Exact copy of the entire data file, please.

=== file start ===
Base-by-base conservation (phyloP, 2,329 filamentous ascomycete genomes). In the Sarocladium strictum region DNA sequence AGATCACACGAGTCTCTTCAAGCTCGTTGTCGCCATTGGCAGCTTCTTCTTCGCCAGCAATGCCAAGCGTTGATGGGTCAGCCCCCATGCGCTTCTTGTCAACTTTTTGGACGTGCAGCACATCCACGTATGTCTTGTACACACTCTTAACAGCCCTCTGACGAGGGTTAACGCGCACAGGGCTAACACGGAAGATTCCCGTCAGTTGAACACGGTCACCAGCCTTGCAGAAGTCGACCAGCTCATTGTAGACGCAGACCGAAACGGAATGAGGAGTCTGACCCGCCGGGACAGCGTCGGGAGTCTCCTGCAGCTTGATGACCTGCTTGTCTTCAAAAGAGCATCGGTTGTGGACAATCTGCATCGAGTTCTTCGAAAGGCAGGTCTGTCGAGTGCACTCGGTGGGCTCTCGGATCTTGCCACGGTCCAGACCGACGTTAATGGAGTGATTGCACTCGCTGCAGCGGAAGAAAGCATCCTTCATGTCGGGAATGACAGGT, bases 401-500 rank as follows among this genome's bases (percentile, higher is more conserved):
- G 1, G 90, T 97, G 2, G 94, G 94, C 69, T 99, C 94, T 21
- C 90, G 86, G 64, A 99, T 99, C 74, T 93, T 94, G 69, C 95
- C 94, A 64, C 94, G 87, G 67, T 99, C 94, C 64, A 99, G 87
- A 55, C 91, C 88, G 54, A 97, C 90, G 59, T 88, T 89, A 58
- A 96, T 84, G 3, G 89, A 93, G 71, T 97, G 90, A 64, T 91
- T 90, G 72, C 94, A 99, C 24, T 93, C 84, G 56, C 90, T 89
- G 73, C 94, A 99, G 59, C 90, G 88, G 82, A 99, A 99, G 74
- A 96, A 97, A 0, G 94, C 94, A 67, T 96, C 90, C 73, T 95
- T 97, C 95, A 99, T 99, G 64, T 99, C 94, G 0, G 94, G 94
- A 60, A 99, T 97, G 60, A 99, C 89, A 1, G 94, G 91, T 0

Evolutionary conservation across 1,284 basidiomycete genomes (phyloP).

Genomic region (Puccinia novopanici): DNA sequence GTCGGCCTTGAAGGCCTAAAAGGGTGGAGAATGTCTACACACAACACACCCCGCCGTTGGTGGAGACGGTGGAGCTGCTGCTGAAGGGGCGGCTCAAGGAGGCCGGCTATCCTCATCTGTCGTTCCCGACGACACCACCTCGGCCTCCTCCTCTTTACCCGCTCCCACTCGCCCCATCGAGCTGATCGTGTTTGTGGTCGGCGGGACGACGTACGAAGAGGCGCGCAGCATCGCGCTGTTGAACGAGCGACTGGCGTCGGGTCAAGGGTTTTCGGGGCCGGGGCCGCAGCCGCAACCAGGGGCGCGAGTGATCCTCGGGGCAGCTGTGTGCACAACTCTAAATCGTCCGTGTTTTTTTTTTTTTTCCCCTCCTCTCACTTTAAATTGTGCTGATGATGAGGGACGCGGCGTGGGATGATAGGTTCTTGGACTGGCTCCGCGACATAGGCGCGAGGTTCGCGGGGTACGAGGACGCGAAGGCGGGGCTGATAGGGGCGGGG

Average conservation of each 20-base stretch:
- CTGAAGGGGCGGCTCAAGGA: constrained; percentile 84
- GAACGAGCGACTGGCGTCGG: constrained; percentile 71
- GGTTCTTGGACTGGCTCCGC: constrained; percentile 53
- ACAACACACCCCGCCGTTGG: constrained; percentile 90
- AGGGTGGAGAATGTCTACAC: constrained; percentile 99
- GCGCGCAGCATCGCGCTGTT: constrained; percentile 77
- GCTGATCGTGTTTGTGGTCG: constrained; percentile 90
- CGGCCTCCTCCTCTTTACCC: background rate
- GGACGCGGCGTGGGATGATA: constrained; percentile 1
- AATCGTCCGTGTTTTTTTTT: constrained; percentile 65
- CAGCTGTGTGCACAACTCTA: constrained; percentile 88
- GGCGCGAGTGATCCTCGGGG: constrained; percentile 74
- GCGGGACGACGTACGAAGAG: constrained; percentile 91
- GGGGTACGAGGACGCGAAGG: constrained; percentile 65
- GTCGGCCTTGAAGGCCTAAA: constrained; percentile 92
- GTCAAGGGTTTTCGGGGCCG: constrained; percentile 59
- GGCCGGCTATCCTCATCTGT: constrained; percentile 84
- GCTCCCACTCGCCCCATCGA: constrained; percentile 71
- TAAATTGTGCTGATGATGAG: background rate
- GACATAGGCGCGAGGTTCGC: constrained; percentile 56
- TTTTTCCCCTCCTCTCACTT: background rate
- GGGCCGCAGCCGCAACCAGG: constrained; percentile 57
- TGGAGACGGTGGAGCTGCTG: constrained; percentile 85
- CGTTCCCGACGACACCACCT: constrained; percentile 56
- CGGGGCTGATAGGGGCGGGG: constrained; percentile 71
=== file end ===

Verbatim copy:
Base-by-base conservation (phyloP, 2,329 filamentous ascomycete genomes). In the Sarocladium strictum region DNA sequence AGATCACACGAGTCTCTTCAAGCTCGTTGTCGCCATTGGCAGCTTCTTCTTCGCCAGCAATGCCAAGCGTTGATGGGTCAGCCCCCATGCGCTTCTTGTCAACTTTTTGGACGTGCAGCACATCCACGTATGTCTTGTACACACTCTTAACAGCCCTCTGACGAGGGTTAACGCGCACAGGGCTAACACGGAAGATTCCCGTCAGTTGAACACGGTCACCAGCCTTGCAGAAGTCGACCAGCTCATTGTAGACGCAGACCGAAACGGAATGAGGAGTCTGACCCGCCGGGACAGCGTCGGGAGTCTCCTGCAGCTTGATGACCTGCTTGTCTTCAAAAGAGCATCGGTTGTGGACAATCTGCATCGAGTTCTTCGAAAGGCAGGTCTGTCGAGTGCACTCGGTGGGCTCTCGGATCTTGCCACGGTCCAGACCGACGTTAATGGAGTGATTGCACTCGCTGCAGCGGAAGAAAGCATCCTTCATGTCGGGAATGACAGGT, bases 401-500 rank as follows among this genome's bases (percentile, higher is more conserved):
- G 1, G 90, T 97, G 2, G 94, G 94, C 69, T 99, C 94, T 21
- C 90, G 86, G 64, A 99, T 99, C 74, T 93, T 94, G 69, C 95
- C 94, A 64, C 94, G 87, G 67, T 99, C 94, C 64, A 99, G 87
- A 55, C 91, C 88, G 54, A 97, C 90, G 59, T 88, T 89, A 58
- A 96, T 84, G 3, G 89, A 93, G 71, T 97, G 90, A 64, T 91
- T 90, G 72, C 94, A 99, C 24, T 93, C 84, G 56, C 90, T 89
- G 73, C 94, A 99, G 59, C 90, G 88, G 82, A 99, A 99, G 74
- A 96, A 97, A 0, G 94, C 94, A 67, T 96, C 90, C 73, T 95
- T 97, C 95, A 99, T 99, G 64, T 99, C 94, G 0, G 94, G 94
- A 60, A 99, T 97, G 60, A 99, C 89, A 1, G 94, G 91, T 0

Evolutionary conservation across 1,284 basidiomycete genomes (phyloP).

Genomic region (Puccinia novopanici): DNA sequence GTCGGCCTTGAAGGCCTAAAAGGGTGGAGAATGTCTACACACAACACACCCCGCCGTTGGTGGAGACGGTGGAGCTGCTGCTGAAGGGGCGGCTCAAGGAGGCCGGCTATCCTCATCTGTCGTTCCCGACGACACCACCTCGGCCTCCTCCTCTTTACCCGCTCCCACTCGCCCCATCGAGCTGATCGTGTTTGTGGTCGGCGGGACGACGTACGAAGAGGCGCGCAGCATCGCGCTGTTGAACGAGCGACTGGCGTCGGGTCAAGGGTTTTCGGGGCCGGGGCCGCAGCCGCAACCAGGGGCGCGAGTGATCCTCGGGGCAGCTGTGTGCACAACTCTAAATCGTCCGTGTTTTTTTTTTTTTTCCCCTCCTCTCACTTTAAATTGTGCTGATGATGAGGGACGCGGCGTGGGATGATAGGTTCTTGGACTGGCTCCGCGACATAGGCGCGAGGTTCGCGGGGTACGAGGACGCGAAGGCGGGGCTGATAGGGGCGGGG

Average conservation of each 20-base stretch:
- CTGAAGGGGCGGCTCAAGGA: constrained; percentile 84
- GAACGAGCGACTGGCGTCGG: constrained; percentile 71
- GGTTCTTGGACTGGCTCCGC: constrained; percentile 53
- ACAACACACCCCGCCGTTGG: constrained; percentile 90
- AGGGTGGAGAATGTCTACAC: constrained; percentile 99
- GCGCGCAGCATCGCGCTGTT: constrained; percentile 77
- GCTGATCGTGTTTGTGGTCG: constrained; percentile 90
- CGGCCTCCTCCTCTTTACCC: background rate
- GGACGCGGCGTGGGATGATA: constrained; percentile 1
- AATCGTCCGTGTTTTTTTTT: constrained; percentile 65
- CAGCTGTGTGCACAACTCTA: constrained; percentile 88
- GGCGCGAGTGATCCTCGGGG: constrained; percentile 74
- GCGGGACGACGTACGAAGAG: constrained; percentile 91
- GGGGTACGAGGACGCGAAGG: constrained; percentile 65
- GTCGGCCTTGAAGGCCTAAA: constrained; percentile 92
- GTCAAGGGTTTTCGGGGCCG: constrained; percentile 59
- GGCCGGCTATCCTCATCTGT: constrained; percentile 84
- GCTCCCACTCGCCCCATCGA: constrained; percentile 71
- TAAATTGTGCTGATGATGAG: background rate
- GACATAGGCGCGAGGTTCGC: constrained; percentile 56
- TTTTTCCCCTCCTCTCACTT: background rate
- GGGCCGCAGCCGCAACCAGG: constrained; percentile 57
- TGGAGACGGTGGAGCTGCTG: constrained; percentile 85
- CGTTCCCGACGACACCACCT: constrained; percentile 56
- CGGGGCTGATAGGGGCGGGG: constrained; percentile 71